CanI sue my father’s second wife for a portion of his asbestos settlement that was promised to me?

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CanI sue my father’s second wife for a portion of his asbestos settlement that was promised to me?

My father remarried 13 years ago; 2 years later he died from mesothelioma. He and the woman he married verbally promised me a portion of the suit settlement. However she left the state and now I have been told that she has collected millions from several suits, with the largest in 2010. Can I sue for a portion of that money?

Asked on July 31, 2011 Illinois

Answers:

SJZ, Member, New York Bar / FreeAdvice Contributing Attorney

Answered 10 years ago | Contributor

Unfortunately, a promise of the sort you describe--whether oral or verbal, or even written--is not generally enforceable. The law does not enforce the vast majority of promises; to be enforceable, one of the following must be the case:

1) The promise because an actual contract or agreement, with *each* side giving up or offering something (called "consideration") to secure the obligation of the other; for example, if you had loaned your father money in exchange for a portion of his settlements, that may have formed an enforceable contract.

2) In reasonable reliance on the promise, you gave up something of value, to your detriment--e.g. you relocated near your father, to help him out, in reliance on his promise to later give you of the settlement.

Without something like the above, the promise is most likely not enforceable.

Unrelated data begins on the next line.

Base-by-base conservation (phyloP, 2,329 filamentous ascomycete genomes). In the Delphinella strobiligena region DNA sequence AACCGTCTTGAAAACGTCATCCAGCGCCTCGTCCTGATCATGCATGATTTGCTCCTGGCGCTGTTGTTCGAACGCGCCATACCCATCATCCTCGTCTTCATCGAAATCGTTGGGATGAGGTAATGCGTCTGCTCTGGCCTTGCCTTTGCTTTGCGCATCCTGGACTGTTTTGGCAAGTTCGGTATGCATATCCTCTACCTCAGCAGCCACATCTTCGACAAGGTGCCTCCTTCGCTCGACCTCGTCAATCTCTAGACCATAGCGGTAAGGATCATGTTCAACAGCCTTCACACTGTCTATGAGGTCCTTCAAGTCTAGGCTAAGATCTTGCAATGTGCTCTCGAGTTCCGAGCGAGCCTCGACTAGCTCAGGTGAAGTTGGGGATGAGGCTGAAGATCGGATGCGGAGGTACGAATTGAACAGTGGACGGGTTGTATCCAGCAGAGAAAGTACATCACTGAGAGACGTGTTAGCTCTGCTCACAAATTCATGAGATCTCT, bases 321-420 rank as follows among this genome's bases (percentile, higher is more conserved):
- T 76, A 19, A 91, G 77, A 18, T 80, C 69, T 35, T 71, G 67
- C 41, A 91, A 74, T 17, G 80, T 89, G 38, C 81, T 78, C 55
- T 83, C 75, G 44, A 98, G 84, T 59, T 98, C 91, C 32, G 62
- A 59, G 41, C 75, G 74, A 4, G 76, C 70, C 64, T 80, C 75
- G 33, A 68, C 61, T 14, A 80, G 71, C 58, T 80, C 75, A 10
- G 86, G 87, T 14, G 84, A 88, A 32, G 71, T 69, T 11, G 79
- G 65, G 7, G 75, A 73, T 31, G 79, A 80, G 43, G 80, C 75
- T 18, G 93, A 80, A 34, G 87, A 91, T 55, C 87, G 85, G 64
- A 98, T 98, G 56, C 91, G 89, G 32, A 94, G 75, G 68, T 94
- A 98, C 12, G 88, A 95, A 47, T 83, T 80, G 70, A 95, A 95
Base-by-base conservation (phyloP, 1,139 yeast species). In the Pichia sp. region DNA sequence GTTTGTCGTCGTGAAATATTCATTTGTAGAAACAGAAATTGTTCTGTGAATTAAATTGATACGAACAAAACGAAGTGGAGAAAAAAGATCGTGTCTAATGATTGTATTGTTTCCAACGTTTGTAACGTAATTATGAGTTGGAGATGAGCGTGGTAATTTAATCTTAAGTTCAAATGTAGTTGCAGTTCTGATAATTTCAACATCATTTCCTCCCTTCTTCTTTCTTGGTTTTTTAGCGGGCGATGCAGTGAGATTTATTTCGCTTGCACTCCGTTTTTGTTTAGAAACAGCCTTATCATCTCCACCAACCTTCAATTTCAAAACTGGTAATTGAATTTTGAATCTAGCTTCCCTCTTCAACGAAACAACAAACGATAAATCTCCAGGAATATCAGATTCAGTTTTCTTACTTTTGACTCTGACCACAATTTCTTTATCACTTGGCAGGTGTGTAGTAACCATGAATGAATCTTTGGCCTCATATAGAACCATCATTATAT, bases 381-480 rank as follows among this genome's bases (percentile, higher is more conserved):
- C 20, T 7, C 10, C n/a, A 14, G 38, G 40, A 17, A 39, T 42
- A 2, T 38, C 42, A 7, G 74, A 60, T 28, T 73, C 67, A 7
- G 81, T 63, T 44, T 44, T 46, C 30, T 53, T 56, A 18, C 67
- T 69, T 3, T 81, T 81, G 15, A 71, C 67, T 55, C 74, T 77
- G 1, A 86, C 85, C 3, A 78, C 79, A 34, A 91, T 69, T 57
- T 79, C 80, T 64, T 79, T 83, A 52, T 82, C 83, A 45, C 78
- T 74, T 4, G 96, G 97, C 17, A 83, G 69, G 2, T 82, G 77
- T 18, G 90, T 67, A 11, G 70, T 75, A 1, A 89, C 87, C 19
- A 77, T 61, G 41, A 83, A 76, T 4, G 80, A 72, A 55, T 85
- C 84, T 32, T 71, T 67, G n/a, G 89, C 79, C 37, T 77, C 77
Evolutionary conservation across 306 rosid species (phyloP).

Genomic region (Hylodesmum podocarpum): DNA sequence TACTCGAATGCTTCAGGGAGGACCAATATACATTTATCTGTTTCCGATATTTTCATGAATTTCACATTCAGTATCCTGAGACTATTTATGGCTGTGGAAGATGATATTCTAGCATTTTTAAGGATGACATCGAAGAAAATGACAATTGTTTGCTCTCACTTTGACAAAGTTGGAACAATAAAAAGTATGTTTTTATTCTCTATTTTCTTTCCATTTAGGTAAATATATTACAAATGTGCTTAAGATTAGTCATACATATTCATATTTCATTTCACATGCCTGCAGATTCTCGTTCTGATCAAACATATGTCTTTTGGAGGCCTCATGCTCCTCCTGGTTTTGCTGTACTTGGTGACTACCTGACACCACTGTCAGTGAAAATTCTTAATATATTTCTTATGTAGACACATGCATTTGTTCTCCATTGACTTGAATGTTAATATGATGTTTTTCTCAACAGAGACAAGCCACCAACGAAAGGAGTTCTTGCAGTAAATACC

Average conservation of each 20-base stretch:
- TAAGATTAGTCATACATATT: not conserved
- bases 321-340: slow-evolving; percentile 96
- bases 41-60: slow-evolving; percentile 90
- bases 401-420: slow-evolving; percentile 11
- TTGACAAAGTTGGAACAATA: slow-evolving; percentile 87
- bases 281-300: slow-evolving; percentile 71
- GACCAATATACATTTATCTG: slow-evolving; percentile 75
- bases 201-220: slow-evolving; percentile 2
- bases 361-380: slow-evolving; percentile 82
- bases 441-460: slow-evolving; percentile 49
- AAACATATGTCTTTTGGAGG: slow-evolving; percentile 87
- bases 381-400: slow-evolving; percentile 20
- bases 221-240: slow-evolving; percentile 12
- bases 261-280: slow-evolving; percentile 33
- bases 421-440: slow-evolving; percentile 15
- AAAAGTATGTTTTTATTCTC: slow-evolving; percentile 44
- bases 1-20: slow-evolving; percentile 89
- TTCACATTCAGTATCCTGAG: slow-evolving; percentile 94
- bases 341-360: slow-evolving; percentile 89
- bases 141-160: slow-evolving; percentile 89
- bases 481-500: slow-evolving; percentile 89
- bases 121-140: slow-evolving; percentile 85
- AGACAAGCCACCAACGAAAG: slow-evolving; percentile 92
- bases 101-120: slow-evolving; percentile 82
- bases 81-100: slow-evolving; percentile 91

SJZ, Member, New York Bar / FreeAdvice Contributing Attorney

Answered 10 years ago | Contributor

Unfortunately, a promise of the sort you describe--whether oral or verbal, or even written--is not generally enforceable. The law does not enforce the vast majority of promises; to be enforceable, one of the following must be the case:

1) The promise because an actual contract or agreement, with *each* side giving up or offering something (called "consideration") to secure the obligation of the other; for example, if you had loaned your father money in exchange for a portion of his settlements, that may have formed an enforceable contract.

2) In reasonable reliance on the promise, you gave up something of value, to your detriment--e.g. you relocated near your father, to help him out, in reliance on his promise to later give you of the settlement.

Without something like the above, the promise is most likely not enforceable.


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